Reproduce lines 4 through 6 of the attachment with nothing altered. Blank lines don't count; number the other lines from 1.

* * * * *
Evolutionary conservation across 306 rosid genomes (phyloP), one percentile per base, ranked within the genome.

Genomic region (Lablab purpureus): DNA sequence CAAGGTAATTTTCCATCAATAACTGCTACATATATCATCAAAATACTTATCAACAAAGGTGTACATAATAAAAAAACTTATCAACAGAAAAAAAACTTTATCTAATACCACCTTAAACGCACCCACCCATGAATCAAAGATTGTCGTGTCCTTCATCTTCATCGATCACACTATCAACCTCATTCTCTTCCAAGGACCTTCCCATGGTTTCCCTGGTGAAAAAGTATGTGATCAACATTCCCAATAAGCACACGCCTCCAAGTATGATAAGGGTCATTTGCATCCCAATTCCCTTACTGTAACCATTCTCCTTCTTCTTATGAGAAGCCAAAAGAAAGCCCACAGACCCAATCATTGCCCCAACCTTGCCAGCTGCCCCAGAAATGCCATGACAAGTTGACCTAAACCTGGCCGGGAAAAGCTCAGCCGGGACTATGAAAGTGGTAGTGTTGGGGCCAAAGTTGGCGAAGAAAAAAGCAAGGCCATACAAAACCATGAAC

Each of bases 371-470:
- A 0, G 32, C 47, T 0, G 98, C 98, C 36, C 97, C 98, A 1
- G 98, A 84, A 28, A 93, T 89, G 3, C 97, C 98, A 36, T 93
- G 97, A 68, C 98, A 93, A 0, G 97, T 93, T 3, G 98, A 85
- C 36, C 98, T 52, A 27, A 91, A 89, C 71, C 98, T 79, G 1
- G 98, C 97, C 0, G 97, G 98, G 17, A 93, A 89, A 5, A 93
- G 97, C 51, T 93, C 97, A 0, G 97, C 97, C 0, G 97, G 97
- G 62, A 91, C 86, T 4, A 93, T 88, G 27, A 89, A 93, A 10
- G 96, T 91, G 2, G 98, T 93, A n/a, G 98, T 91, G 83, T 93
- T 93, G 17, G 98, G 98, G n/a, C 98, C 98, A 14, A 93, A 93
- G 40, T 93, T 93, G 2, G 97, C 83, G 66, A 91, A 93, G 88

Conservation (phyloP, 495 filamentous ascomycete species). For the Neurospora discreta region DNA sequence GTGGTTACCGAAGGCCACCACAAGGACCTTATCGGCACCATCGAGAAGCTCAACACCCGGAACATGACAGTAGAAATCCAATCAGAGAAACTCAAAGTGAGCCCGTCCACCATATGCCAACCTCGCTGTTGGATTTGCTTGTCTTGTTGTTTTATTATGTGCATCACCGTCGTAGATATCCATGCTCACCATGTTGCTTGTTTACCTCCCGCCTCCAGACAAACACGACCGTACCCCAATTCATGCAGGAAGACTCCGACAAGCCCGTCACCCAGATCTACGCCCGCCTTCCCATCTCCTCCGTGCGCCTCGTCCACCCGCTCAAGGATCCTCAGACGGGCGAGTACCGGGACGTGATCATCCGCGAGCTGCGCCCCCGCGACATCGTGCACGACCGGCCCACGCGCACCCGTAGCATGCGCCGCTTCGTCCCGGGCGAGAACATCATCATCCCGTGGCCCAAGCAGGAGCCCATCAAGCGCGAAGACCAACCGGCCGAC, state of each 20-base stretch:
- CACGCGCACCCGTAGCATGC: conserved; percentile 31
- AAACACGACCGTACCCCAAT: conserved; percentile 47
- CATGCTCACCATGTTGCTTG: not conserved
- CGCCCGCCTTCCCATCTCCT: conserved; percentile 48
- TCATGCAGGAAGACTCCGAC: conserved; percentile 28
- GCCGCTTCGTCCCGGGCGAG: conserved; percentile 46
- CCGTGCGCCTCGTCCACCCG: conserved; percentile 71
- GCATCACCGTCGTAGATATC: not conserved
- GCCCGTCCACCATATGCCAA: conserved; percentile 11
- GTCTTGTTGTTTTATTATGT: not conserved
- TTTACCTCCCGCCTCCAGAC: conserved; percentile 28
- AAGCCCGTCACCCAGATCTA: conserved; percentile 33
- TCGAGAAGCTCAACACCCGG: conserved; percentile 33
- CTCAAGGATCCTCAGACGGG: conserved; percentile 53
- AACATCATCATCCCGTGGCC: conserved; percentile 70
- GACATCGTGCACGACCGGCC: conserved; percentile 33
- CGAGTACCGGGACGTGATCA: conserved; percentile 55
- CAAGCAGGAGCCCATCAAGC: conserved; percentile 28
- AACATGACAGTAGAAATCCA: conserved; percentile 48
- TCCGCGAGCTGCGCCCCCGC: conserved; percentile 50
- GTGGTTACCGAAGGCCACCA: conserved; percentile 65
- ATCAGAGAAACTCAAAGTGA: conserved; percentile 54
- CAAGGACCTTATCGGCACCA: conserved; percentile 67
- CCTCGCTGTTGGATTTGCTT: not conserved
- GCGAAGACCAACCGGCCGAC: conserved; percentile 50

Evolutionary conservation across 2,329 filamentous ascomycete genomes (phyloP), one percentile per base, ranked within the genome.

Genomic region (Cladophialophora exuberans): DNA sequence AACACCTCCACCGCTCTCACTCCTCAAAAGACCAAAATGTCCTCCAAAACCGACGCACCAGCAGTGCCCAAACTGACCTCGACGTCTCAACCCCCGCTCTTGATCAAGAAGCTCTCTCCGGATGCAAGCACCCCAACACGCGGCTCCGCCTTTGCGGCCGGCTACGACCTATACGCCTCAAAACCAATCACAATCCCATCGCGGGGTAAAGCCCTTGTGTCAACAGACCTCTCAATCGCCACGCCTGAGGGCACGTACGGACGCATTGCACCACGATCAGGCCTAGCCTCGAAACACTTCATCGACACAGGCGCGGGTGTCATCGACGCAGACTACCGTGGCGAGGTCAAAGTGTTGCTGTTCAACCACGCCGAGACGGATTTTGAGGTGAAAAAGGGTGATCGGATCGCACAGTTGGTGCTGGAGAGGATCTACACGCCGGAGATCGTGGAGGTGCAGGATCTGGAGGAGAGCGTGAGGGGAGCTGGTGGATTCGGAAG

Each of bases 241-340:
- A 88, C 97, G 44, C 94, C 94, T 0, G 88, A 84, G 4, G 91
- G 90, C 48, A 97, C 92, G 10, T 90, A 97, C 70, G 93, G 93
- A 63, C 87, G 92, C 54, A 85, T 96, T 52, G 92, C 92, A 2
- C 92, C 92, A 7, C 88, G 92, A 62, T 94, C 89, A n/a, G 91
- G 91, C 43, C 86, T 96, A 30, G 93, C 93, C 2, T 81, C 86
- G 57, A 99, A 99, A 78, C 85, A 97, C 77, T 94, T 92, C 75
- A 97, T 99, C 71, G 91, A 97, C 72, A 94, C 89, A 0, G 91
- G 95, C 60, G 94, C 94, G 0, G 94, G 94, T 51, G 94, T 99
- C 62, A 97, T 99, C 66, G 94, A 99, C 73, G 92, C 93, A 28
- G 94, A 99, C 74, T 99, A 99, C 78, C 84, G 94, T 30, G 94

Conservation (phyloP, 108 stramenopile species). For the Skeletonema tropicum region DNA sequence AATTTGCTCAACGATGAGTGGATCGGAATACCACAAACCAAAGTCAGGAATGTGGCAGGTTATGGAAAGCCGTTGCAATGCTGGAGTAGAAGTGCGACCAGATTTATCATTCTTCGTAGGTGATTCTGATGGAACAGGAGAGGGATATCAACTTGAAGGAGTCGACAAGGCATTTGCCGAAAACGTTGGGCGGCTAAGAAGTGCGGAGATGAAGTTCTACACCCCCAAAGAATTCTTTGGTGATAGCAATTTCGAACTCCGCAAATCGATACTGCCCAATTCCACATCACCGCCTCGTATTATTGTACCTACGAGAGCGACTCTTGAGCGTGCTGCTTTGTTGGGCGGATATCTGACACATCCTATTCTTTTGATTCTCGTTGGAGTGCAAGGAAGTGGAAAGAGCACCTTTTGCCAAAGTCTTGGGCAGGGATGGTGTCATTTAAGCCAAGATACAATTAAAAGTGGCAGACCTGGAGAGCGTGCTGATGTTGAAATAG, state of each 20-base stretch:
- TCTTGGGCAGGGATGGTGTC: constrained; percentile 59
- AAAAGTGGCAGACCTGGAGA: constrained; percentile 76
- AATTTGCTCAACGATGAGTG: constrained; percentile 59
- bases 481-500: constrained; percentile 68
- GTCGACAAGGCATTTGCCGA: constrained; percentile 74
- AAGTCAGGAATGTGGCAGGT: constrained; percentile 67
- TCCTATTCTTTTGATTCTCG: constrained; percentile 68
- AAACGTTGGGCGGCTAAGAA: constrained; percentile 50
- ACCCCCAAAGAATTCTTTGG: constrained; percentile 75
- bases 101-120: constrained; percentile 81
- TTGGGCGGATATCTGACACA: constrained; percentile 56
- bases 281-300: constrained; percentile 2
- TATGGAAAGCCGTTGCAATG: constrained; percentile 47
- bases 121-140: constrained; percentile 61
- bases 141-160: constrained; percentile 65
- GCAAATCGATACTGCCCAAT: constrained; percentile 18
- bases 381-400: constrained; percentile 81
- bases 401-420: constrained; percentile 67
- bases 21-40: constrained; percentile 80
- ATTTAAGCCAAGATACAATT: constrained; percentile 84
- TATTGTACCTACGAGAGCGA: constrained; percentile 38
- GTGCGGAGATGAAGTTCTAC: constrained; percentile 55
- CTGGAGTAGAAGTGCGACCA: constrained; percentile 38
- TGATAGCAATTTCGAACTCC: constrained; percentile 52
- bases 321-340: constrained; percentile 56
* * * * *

- A 0, G 32, C 47, T 0, G 98, C 98, C 36, C 97, C 98, A 1
- G 98, A 84, A 28, A 93, T 89, G 3, C 97, C 98, A 36, T 93
- G 97, A 68, C 98, A 93, A 0, G 97, T 93, T 3, G 98, A 85